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Leaf tops line with 56-megapixel AFi 10

updated 03:40 pm EDT, Thu July 31, 2008

Leaf AFi 10 Med Format Cam

Leaf made its bid to regain the performance lead in medium format cameras on Thursday by introducing the AFi 10. At 56 megapixels, the multi-piece camera system has a higher resolution than the previous champion, the Hasselblad H3DII-50, and produces images nearly 70 percent larger than the 33-megapixel AFi 7. The new imager is also labeled a True Wide-frame Sensor and maintains the same resolution across the entire photo area, guaranteeing a sharper image for subjects at the edge of the frame. Photographers can also rotate the sensor inside the AFi 10 to compose different-ratio shots without having to tilt the whole camera.

This photo size upgrade isn't said to put the new system at a disadvantage for speed and shoots at the same one frame per second as its Hasselblad rival at full quality. The sensor is also as sensitive as with past Leaf units, capturing shots at between ISO 50 and ISO 800, but can expose an image for up to a full minute to capture shots of motionless subjects in very dark scenes.

Pricing for an AFi 10 unit hasn't yet been published, though Leaf should make the component available sometime in the fall and will likely showcase the product at the Photokina expo in September.

by MacNN Staff





  1. scottnichol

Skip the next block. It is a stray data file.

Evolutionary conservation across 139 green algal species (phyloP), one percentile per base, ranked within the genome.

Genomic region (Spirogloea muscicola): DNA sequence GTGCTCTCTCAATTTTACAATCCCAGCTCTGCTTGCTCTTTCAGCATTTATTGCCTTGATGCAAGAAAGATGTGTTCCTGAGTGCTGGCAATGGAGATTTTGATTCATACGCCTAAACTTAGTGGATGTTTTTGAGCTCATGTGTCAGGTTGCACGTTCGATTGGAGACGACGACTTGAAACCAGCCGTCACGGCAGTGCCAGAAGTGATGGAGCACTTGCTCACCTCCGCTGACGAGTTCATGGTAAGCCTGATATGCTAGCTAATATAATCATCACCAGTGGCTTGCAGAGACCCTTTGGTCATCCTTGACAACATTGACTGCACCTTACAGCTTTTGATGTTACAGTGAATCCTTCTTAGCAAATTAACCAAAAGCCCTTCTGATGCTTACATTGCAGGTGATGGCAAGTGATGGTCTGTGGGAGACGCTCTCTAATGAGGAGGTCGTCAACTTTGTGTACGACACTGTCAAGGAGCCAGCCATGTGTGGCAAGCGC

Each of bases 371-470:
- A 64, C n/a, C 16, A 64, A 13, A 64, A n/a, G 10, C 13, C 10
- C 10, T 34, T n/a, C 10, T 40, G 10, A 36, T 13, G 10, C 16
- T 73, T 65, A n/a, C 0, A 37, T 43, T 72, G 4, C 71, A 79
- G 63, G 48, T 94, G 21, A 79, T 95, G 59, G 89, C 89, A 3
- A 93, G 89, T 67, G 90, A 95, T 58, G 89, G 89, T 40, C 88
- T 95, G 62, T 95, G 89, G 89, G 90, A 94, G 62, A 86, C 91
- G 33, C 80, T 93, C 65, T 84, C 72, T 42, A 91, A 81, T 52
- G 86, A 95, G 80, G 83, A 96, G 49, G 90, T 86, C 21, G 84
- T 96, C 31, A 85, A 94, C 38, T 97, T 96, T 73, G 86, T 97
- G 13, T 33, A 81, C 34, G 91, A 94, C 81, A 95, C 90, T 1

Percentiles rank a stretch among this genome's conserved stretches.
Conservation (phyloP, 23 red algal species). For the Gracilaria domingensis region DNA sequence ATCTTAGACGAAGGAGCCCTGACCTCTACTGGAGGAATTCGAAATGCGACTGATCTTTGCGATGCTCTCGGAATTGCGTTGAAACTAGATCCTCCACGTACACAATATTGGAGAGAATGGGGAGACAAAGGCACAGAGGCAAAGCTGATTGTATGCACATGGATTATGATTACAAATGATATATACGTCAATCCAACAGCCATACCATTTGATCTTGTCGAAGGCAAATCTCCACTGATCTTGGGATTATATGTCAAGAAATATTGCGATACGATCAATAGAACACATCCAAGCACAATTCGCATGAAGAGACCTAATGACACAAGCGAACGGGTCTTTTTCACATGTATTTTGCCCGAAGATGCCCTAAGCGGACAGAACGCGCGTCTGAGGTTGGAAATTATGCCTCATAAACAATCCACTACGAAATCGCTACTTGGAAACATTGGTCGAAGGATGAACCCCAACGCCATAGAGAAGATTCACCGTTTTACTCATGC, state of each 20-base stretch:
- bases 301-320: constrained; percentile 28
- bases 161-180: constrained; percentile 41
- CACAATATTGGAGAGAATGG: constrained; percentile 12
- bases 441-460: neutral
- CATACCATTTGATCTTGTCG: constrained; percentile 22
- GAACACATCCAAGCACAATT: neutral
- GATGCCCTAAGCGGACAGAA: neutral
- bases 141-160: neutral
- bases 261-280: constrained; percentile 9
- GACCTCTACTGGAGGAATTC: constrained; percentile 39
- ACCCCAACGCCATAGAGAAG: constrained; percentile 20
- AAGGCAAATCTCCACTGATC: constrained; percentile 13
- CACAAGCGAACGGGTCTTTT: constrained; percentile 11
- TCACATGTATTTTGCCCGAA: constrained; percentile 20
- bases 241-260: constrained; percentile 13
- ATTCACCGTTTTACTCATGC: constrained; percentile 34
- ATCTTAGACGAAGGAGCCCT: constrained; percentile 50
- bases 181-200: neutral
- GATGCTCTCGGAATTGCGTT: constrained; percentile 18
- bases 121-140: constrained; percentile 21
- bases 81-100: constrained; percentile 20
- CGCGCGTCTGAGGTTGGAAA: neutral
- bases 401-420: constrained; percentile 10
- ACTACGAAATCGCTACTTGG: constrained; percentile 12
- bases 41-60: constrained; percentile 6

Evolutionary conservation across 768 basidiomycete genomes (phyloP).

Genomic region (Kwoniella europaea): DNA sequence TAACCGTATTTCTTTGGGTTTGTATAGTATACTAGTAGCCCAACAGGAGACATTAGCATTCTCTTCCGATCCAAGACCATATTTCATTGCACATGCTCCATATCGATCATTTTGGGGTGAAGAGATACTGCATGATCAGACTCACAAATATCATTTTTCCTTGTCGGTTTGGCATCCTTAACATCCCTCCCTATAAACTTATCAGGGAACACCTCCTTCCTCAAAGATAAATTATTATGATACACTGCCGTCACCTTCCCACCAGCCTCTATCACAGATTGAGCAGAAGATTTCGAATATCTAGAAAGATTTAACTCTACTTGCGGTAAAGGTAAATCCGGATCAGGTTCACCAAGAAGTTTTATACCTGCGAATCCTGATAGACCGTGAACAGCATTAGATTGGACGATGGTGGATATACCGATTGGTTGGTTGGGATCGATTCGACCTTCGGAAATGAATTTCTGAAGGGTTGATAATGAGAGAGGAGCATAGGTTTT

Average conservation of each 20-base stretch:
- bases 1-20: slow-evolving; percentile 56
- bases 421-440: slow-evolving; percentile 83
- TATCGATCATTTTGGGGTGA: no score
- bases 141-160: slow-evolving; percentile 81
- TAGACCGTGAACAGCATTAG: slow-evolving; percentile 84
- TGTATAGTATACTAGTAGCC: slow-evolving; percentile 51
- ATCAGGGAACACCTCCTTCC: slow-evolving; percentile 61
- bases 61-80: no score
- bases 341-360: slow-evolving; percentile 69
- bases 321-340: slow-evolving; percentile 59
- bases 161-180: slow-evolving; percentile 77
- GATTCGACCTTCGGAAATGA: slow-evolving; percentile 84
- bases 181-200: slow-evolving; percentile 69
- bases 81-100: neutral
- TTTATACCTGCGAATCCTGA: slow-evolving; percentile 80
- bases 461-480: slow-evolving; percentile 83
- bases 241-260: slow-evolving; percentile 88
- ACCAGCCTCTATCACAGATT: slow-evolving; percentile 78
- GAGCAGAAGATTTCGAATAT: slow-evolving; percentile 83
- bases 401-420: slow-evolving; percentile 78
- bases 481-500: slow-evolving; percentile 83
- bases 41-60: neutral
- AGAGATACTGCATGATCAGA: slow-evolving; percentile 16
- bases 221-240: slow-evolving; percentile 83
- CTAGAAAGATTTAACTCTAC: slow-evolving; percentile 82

Joined: Dec 1969


    this is insane

    they're in cahoots with the hard drive manufacturers, aren't they?!?

  1. trenchcoat77

    Joined: Dec 1969


    Expensive, not insane

    This isn't for the weekend snapshooter. These will primarily be purchased by magazine photographers who shoot in the studio. I can imagine Playboy centerfold photographers getting one of these. They have the bucks for the huge hard drive the images these produce will require.

  1. ssutherland

    Joined: Dec 1969


    Performance Lead? Nope.

    If you really care most about the megapixel rating, the prize goes to Phase One, whose 60MP P65 you reviewed two weeks ago: .

    As a digital medium-format shooter, I personally think the most important thing is not the number of pixels, but the incredible dynamic range of these backs. At twice the dynamic range of my digital SLR, it really feels more like shooting film than digital.

    By the way, even the weekend sharpshooter might consider renting one now and again. at $350-500/day you might well justify the cost to shoot a friend's wedding or an important family event. Of course, it will ruin you for your SLR...

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